I don’t know if you noticed, but it’s winter.
First of all, for anyone reading this who isn’t in the southern hemisphere, I know it’s not real winter, but it is to us.
See, although it’s never, or at least rarely, below freezing, there is still a fairly broad temperature range between seasons, so if you are used to a number followed by a ℃, then 40 less of it is cold. Plus it’s wet, and windy. And, nobody here has ever heard of double glazing or even making doors without massive gaps between the frames, so if it’s cold outside, being inside is just a bit better than driving in winter with the top down but with the heat blasting.
Anyway, as I was saying, it’s winter down here. And that means that most people who like to do the bicycle riding have to face the fact that the motivation to do so isn’t quite the same when it’s cold, and wet, and windy. Oh, and dark.
What’s the problem, and what’s the solution?
Not everyone feels the same way, of course. Some people aren’t put-off by any of this, and to you I doff my cap. There are, however, a few different reasons why the rest of us are. The same problem may have different solutions that depend on your motivations for taking the bike out when part of you doesn’t want to.
There are two rough categories we need to break this down into. Those who ride for the pleasure of it, and those who ride by necessity.
By necessity, I mean that one has a reason for riding that goes beyond recreational purposes. This could be that you have chosen a bike as your main means of transportation, meaning that if you want to get anywhere, you have to ride, or it might be having to gain a certain amount of fitness by a certain time. Fitness goals are easily pushed aside, though, so I would think that there would be more of a necessity attached to utility cycling over anything else.
So, there may be a spectrum of what people would consider “necessity” that crosses over into other people’s “recreational”, but let’s just keep things simple and say that if you are simply riding a bike for the sheer pleasure of it and nothing else, then that’s one category, and everything else is in another.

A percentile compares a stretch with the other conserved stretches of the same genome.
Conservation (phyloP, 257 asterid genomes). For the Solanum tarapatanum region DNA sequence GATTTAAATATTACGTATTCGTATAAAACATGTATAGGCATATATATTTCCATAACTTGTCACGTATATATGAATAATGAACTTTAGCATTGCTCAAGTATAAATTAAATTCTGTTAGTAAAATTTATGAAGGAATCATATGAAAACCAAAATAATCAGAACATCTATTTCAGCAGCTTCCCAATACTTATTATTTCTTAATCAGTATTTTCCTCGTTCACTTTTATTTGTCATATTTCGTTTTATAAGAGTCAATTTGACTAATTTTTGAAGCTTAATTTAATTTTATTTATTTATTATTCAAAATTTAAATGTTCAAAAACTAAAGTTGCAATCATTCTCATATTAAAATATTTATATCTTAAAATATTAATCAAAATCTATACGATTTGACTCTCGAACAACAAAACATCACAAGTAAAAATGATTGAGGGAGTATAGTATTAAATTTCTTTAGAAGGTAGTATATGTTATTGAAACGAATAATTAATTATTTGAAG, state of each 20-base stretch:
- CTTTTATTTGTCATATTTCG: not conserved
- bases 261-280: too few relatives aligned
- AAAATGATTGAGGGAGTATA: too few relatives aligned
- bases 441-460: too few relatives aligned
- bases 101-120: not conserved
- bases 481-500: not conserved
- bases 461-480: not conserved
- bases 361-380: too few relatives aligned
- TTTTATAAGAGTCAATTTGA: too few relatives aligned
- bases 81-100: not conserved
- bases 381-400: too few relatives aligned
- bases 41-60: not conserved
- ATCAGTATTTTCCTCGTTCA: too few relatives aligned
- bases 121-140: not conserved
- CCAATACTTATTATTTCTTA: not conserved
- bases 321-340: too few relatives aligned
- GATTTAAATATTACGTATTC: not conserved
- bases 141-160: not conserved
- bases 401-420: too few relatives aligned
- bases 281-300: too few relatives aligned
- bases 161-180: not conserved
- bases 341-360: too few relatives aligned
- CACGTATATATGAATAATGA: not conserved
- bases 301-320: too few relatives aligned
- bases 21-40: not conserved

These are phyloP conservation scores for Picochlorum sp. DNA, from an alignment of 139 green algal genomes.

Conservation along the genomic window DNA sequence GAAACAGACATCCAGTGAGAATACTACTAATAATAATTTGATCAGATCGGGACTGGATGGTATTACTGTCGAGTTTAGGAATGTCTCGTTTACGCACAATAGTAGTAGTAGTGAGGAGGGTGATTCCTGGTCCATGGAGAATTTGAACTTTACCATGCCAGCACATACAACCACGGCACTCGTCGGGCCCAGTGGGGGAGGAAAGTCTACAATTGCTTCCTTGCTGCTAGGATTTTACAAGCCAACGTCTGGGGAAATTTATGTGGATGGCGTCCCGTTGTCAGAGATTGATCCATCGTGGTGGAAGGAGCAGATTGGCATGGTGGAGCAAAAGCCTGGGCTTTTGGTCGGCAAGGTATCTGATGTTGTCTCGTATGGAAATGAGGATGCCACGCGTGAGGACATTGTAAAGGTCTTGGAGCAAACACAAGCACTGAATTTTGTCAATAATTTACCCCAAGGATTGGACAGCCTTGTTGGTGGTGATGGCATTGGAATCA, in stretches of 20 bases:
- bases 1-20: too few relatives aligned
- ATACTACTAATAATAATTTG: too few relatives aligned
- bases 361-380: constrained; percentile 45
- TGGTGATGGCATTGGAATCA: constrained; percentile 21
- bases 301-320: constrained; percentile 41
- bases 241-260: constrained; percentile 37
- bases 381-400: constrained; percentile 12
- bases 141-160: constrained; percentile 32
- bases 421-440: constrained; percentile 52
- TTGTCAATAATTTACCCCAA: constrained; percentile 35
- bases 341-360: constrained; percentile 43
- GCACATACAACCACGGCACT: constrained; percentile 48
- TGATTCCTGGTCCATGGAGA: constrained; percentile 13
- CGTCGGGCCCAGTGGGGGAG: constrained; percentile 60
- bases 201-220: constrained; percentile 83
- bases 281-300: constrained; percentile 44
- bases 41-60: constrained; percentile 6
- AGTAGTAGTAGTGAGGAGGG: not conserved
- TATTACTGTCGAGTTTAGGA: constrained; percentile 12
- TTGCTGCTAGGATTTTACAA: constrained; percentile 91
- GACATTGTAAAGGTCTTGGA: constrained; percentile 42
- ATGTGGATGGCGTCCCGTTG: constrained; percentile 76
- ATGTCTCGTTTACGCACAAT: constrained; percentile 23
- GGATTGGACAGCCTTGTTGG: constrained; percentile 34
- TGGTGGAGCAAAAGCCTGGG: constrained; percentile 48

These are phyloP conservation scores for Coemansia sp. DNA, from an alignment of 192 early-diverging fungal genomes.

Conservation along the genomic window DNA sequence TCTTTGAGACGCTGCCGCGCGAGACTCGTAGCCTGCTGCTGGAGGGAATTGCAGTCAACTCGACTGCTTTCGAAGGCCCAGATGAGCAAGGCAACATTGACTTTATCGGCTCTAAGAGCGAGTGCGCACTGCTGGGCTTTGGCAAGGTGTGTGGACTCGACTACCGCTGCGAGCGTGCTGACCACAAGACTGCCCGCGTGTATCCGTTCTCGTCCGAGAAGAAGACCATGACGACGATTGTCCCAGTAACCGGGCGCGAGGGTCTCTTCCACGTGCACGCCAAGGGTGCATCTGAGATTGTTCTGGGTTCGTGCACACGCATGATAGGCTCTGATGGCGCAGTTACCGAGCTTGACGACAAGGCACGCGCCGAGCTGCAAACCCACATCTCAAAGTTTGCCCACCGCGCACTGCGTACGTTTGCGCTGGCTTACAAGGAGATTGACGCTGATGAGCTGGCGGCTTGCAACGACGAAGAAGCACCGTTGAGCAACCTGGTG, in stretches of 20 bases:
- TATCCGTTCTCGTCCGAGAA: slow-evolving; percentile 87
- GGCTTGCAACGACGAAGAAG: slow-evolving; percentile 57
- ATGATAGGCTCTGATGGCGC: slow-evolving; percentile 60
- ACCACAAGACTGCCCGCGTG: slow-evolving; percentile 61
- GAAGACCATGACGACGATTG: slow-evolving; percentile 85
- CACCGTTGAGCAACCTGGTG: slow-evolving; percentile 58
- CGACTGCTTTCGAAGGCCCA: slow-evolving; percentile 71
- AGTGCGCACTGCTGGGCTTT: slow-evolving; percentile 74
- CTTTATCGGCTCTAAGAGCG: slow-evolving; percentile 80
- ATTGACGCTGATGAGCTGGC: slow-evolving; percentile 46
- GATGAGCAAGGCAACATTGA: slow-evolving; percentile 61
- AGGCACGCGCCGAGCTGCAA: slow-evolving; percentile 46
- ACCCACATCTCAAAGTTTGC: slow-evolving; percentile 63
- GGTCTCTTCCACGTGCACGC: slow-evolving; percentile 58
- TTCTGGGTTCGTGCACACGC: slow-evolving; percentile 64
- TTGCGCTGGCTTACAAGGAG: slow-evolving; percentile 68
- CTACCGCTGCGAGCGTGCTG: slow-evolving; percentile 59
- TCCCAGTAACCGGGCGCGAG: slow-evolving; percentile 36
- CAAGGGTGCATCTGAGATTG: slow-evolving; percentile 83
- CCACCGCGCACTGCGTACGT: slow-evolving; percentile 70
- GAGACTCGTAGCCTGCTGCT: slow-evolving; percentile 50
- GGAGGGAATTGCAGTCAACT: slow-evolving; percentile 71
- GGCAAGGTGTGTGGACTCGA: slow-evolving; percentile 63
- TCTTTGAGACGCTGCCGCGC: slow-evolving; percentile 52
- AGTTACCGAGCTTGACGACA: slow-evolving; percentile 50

How to cope with winter cycling if you don’t have a choice
The methods here can all be used for either category, but basically it’s all about the equipment and planning.
If it’s cold, rug up. If it’s wet, get waterproof. If it’s dark, use some good lights.
If it’s far, or even if it’s near, leave earlier and ride slower to avoid being a bundled up and sweaty mess on arrival. Don’t worry about how you look – at least you’ll be comfortable.
Mudguards are your best friend.
Realize that even though everything seems like it adds up to misery, when dressed and riding appropriately, it’s really no big deal at all. If you think about it further, you realize that being harder than everyone else makes you feel warm and fuzzy in a hard-as-nails kind of way. See Rule #9.
I guess you can add in all of the “it’ll save you money, and you’ll be fitter, and happier, and healthier” and all that.
Compared to recreational cycling pursuits, however, this isn’t overly difficult to overcome.
Ways to cope with winter cycling if you do have a choice
It’s infinitely more difficult to make yourself leave your warm, dry abode and head into a cold, wet, windy, and dirty environment when you don’t actually have to. This is the situation I, and many others, find themselves in at the moment.
Sometimes you find that it’s surprisingly easy to get out there and brave the elements, but for all of the occasions where it’s not, try some of these.
Address the easy things first
Firstly, figure out what your motivation is. What are your goals? Why are you riding? Fitness? Fun? Different motivations may change how you respond to the weather.
Then, figure out what bothers you most about riding in inclement weather (however you define that). If it’s the cold or wet, then just as above, you don’t have the right equipment. Sort that out. Again, if all else fails, return to Rule #9, and take pleasure in the fact that you are hard as nails.
I’ll be honest and say that now and then, the prospect of returning home with a filthy bike is enough to make me second-guess my intention of riding it. I don’t have a convenient place to clean it, but I can tell you that since I’ve had a bike that I don’t care about nearly as much, that doesn’t bother me. It’s filthy at the moment. It probably will be for the next while.